The C-segment SUV marketplace is where Renault had previously played happily with the Nissan Qashqai-based Kadjar until it was discontinued last year. The Austral is its replacement, but it’s more than that. As Renault tells us, this is its first model built on the third-generation CMF-CD platform and, in hybrid form, it is unique to the Renault at the moment, with the aspiration being to conqueror this segment with this model.

Outside, although the Austral carries on styling cues first seen on the Megane EV last year, the design is more evolution than revolution. At the front, the heavily sculpted bonnet catches your eyes first, followed by the large, mouthy grille with the new Renault badge in the centre and then there’s the curvy, C-shaped Matrix LED front headlights. 

At the side, there’s an upswept window line, distinctive lower cut out – which is shown off best with the Austral’s matt paint finishes – and almost blistered arches that are home to wheels up to 20in in size. At the back, there’s a high-set rear window, rear lights and light bar that stretch across the full width of the car and are a similar C-shape design to the headlights.

Inside, if you liked the Megane EV’s style, you’re going to feel right at home in the Austral. Made up of screens, the biggest is the 12.3in upright OpenR screen, which runs Google’s Android Automotive software, that is certainly easy to use and supports Apple Carplay. This links with the smaller 12in screen for instruments. There’s also the busy, almost oval multi-function steering wheel. Plus, what looks like an elbow rest where the gear change used to be on the high-centre console. 

We only drove the range-topping Iconic Esprit Alpine equipment grade, and all the high-up plastics and trim seem in-line with the almost £40,000 price. There are certainly plenty of Alpine logos, although this is where the link with the iconic sports car manufacturer ends. It is not all good news, as when you look further down the cabin, the plastics get harder and scratchier.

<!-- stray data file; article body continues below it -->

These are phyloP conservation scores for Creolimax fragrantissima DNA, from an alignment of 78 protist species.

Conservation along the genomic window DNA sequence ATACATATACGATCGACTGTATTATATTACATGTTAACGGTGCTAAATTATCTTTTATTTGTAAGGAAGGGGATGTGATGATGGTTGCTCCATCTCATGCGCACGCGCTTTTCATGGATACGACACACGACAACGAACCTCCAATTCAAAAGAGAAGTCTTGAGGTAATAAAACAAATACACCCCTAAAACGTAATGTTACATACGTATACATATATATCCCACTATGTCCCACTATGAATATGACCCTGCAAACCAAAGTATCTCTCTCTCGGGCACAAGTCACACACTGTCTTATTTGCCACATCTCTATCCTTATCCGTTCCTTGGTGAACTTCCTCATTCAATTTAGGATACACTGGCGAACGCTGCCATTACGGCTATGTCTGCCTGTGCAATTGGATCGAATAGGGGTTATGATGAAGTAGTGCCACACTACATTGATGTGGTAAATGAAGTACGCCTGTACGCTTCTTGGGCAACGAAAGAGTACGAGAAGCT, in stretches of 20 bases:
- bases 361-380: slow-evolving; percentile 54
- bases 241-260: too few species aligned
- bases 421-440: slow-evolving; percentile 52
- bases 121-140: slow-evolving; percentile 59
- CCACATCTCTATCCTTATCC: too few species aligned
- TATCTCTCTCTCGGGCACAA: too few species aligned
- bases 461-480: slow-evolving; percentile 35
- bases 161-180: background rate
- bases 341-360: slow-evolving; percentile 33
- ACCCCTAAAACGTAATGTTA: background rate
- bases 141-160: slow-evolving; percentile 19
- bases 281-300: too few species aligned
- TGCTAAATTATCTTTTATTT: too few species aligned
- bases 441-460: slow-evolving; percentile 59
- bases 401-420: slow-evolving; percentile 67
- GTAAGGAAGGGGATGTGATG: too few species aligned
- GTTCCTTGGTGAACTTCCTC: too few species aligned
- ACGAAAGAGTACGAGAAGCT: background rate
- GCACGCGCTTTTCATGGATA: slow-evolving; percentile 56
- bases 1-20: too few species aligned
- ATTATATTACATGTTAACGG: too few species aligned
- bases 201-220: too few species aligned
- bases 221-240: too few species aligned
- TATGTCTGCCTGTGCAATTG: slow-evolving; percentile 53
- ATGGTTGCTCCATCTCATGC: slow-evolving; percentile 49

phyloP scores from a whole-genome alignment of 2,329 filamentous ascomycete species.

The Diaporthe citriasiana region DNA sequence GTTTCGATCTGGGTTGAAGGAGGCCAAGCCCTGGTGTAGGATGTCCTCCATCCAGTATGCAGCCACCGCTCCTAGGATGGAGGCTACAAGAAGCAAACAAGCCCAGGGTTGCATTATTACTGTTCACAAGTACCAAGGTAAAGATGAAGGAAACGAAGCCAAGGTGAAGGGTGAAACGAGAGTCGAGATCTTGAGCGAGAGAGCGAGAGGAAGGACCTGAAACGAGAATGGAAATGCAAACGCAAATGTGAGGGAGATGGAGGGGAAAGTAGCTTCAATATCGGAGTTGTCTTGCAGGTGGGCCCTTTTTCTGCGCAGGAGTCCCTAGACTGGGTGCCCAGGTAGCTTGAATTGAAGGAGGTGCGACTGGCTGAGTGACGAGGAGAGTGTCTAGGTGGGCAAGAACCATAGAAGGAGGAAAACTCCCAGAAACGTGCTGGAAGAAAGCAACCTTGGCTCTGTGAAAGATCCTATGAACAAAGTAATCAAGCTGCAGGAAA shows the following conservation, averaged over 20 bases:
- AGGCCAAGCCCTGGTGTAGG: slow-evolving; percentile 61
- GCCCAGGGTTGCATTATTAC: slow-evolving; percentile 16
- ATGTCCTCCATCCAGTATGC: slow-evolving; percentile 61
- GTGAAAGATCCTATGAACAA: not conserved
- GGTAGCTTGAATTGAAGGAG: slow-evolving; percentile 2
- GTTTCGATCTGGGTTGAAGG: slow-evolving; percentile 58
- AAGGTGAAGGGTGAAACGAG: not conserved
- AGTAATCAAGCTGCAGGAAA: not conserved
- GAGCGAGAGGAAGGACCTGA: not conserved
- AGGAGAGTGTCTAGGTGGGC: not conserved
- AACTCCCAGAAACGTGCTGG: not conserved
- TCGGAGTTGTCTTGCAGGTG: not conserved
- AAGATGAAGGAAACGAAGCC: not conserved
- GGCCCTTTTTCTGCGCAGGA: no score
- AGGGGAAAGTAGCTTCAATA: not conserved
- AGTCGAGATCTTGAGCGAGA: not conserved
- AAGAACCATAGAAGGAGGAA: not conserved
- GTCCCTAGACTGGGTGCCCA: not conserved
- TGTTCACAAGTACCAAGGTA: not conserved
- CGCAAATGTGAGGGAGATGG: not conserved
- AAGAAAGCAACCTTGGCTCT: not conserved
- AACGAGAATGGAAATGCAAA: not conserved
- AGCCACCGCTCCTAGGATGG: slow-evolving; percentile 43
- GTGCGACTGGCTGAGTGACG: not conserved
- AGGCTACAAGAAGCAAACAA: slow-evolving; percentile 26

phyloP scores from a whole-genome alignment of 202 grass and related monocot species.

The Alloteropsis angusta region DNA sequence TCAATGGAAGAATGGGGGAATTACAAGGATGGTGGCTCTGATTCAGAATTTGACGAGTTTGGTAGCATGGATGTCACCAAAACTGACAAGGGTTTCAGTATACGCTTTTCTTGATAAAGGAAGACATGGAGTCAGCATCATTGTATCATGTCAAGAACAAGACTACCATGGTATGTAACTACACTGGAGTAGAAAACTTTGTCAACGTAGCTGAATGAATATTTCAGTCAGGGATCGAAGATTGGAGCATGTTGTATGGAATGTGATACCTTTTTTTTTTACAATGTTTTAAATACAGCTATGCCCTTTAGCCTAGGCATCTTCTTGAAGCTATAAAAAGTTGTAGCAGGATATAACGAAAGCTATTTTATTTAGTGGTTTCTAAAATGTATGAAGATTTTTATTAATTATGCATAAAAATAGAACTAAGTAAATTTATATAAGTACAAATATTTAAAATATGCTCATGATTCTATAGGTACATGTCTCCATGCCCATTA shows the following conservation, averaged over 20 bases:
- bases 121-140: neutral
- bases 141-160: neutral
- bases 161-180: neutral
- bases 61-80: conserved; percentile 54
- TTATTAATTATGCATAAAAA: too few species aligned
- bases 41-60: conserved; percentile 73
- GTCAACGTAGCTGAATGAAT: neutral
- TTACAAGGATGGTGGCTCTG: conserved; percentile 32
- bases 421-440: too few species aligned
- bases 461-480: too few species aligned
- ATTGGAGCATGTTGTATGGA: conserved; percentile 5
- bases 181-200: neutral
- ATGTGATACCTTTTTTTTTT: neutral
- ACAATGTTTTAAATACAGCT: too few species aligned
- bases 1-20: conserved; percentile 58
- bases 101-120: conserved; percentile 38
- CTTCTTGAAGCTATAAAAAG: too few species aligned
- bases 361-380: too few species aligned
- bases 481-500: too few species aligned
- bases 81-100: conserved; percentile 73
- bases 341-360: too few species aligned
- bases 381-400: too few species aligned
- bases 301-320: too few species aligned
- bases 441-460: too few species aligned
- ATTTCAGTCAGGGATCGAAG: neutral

Space in the back is generally good, and with the sliding rear bench, you’ve got the choice between this and a big boot (555 litres). Another Austral interior highlight is the punchy, premium Harman Kardon audio system fitted to top models.  

Renault says that having perfected the E-Tech hybrid drivetrain; it is ideal for a C-segment SUV. It is made up of a 1.2-litre, three-cylinder turbocharged engine, with an electric motor and a 400V lithium-ion battery and a gearbox combining two-speeds in electric mode and four for the combustion engine. Together, they equal 197hp and 409Nm of torque. 

On the road, the E-Tech self-charging hybrid system impresses. Starting in full electric, it smoothly shifts to ICE power as speed builds, then seems to cut in and out when needed. Whenever it does, the transitions are smooth unless you work the Austral harder – then it gets noisier. Although, it was hard to tell the differences between the drive modes.

We only got a short drive of this new Renault and the route was mostly urban, so it was difficult to judge the dynamics of the Austral. However, the steering with the clever 4CONTROL Advanced rear system seemed generally responsive, although a little dead around the straight ahead and there’s a bit of an odd sensation when the rear wheels were turning against you – but we’re sure this wouldn’t be an issue if you lived with the Austral for longer than we did. 

More disappointing and highlighted on the urban test route, was the hard ride – although the Iconic Esprit Alpine cars we drove were with standard 20in alloy wheels. The ride got better as the speed increased, but never felt truly settled, which is a shame because for a taller car, body control was good. 

We’d like to spend more time with the Austral and try some other trims to give a definitive verdict, but on first impressions, it’s an attractive, innovative SUV that needs more dynamic work.

Renault Austral 1.2 E-Tech Iconic Esprit Alpine 

P11D: £36,480

Residual value: 41%

Depreciation: £21,524

Fuel: £6,506

Service, maintenance and repair: £2,563

Cost per mile: 50.98p

Fuel consumption: 60.1mpg

CO2 (BIK %): 106g/km (26%)   

BIK 20/40% a month: £176/£353

Luggage capacity: 555 litres

Engine size/power: 1,199cc/197hp